Journal of Manufacturing Processes 09/2014;
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    ABSTRACT: Effects of switching over from gas tungsten arc welding (GTAW) to pulsed current gas tungsten arc welding (PCGTAW) on the quality of joints produced in Hastelloy C-276 material were investigated. Welding was carried out both by autogenous mode and using ERNiCrMo-3 filler wire. Microstructures of weld joints produced with and without current pulsing were studied using optical and scanning electron microscopy. Microsegregation occurring in GTAW and PCGTAW joints was investigated using energy dispersive X-ray spectroscopy (EDS). Strength and ductility of weld joints produced with and without pulsing were evaluated. The results show that pulsing results in refined microstructure, reduced microsegregation and improved strength of weld joints. Secondary phase(s) noticed in GTA weldments were found to be absent in PCGTA weldments. Autogenous PCGTA weldments were found to be the best in terms of: (i) freedom from microsegregation, (ii) strength and (iii) freedom from unwanted secondary phases.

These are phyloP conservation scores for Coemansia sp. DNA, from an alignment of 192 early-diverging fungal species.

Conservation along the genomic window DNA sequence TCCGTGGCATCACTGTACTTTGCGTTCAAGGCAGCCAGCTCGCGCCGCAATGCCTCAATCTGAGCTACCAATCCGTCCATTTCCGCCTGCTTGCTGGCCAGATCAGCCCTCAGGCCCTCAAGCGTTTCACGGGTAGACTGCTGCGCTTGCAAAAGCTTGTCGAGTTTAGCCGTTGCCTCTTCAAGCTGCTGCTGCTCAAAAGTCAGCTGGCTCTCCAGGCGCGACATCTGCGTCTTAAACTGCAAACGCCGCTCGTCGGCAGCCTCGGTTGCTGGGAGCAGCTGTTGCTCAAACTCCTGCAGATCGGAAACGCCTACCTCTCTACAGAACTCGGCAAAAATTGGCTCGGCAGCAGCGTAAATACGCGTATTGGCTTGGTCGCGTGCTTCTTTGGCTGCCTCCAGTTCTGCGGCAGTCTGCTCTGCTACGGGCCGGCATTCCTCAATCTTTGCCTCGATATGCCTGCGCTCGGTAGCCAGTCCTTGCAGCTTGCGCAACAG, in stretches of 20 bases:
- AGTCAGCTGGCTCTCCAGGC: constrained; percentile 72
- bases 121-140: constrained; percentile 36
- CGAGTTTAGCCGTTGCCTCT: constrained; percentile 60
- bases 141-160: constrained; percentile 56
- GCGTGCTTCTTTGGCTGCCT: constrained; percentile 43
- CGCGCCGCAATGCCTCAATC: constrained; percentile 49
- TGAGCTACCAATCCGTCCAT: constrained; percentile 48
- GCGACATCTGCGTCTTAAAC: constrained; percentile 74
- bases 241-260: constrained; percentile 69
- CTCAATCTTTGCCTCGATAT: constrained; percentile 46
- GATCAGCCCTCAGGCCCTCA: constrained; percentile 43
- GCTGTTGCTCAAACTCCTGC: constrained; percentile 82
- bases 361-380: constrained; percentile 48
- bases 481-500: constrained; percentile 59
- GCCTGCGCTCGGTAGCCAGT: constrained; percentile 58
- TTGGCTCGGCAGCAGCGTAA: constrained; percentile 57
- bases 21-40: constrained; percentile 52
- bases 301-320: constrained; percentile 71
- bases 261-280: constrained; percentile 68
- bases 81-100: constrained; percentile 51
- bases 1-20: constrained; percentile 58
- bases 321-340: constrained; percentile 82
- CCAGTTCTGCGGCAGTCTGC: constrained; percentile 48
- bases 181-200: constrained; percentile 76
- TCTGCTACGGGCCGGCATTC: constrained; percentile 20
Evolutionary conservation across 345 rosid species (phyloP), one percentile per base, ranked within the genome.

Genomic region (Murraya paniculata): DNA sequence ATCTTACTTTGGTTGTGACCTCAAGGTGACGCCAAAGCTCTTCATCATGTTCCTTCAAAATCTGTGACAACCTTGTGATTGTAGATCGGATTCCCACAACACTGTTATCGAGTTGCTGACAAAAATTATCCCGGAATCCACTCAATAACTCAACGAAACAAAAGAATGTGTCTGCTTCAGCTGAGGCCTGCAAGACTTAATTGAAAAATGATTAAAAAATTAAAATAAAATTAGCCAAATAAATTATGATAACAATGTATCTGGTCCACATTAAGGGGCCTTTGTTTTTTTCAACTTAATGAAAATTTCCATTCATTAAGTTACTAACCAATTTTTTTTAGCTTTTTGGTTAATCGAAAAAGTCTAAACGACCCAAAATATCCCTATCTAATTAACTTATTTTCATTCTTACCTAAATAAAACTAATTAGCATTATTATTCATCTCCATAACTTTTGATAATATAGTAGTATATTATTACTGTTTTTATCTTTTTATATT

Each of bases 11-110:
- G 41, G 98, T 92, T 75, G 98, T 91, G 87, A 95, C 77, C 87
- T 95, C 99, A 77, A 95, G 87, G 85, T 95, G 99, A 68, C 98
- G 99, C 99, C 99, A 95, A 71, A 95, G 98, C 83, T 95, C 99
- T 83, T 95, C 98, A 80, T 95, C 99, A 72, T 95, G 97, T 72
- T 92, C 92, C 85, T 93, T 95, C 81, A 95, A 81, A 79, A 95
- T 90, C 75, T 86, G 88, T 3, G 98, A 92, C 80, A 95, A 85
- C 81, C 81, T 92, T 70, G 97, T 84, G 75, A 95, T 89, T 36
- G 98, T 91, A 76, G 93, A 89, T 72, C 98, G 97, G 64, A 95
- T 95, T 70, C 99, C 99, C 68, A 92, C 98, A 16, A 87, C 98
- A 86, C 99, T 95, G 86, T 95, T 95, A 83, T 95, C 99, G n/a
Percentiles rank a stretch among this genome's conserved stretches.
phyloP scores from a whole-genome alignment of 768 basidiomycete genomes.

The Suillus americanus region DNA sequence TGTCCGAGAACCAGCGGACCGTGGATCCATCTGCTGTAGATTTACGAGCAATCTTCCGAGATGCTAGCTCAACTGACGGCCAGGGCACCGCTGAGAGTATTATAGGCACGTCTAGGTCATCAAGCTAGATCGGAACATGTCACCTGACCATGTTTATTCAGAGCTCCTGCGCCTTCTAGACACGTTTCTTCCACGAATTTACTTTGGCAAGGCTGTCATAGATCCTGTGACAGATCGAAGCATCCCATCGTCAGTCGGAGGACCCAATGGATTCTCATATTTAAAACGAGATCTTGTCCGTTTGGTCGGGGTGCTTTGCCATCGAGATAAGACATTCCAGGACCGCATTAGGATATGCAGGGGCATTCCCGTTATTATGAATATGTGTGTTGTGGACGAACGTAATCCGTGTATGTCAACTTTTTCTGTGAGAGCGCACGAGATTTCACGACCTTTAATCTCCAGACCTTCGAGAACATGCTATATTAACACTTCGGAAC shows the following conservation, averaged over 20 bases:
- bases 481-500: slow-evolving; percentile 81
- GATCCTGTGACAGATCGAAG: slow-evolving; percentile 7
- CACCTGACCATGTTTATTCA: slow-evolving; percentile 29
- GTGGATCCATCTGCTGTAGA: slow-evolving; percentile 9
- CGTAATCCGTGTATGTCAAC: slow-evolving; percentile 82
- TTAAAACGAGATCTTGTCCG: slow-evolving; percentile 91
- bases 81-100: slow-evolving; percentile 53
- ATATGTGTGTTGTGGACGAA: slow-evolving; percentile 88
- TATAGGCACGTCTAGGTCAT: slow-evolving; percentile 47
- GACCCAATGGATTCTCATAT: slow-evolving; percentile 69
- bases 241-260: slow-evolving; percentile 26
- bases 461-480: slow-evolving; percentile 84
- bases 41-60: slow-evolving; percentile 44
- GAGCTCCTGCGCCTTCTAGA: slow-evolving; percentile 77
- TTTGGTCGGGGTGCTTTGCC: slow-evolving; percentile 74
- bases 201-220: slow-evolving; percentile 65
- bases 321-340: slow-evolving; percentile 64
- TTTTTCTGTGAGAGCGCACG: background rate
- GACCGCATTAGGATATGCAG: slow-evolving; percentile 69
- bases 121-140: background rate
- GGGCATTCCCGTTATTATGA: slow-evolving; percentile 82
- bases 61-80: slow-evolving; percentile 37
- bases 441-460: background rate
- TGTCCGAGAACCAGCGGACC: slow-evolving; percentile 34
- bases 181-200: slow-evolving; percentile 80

Journal of Manufacturing Processes 09/2014;
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    ABSTRACT: Additive manufacturing is an emerging manufacturing technology that enables production of patient specific implants, today primarily out of titanium. For optimal functionality and proper integration between the titanium implant and the body tissues surface properties, such as surface oxide thickness is of particular importance, as it is primarily the surface of the material which interacts with the body. Hence, in this study the surface oxidation behavior of titanium parts manufactured by Electron Beam Melting (EBM®) is investigated using the surface sensitive techniques ToF-SIMS and AES. Oxide thicknesses comparable to those found on conventionally machined surfaces are found by both analysis techniques. However, a build height dependency is discovered for different locations of the EBM® manufactured parts due to the presence of trapped moisture in the machine and temperature gradients in the build.
    Journal of Manufacturing Processes 09/2014;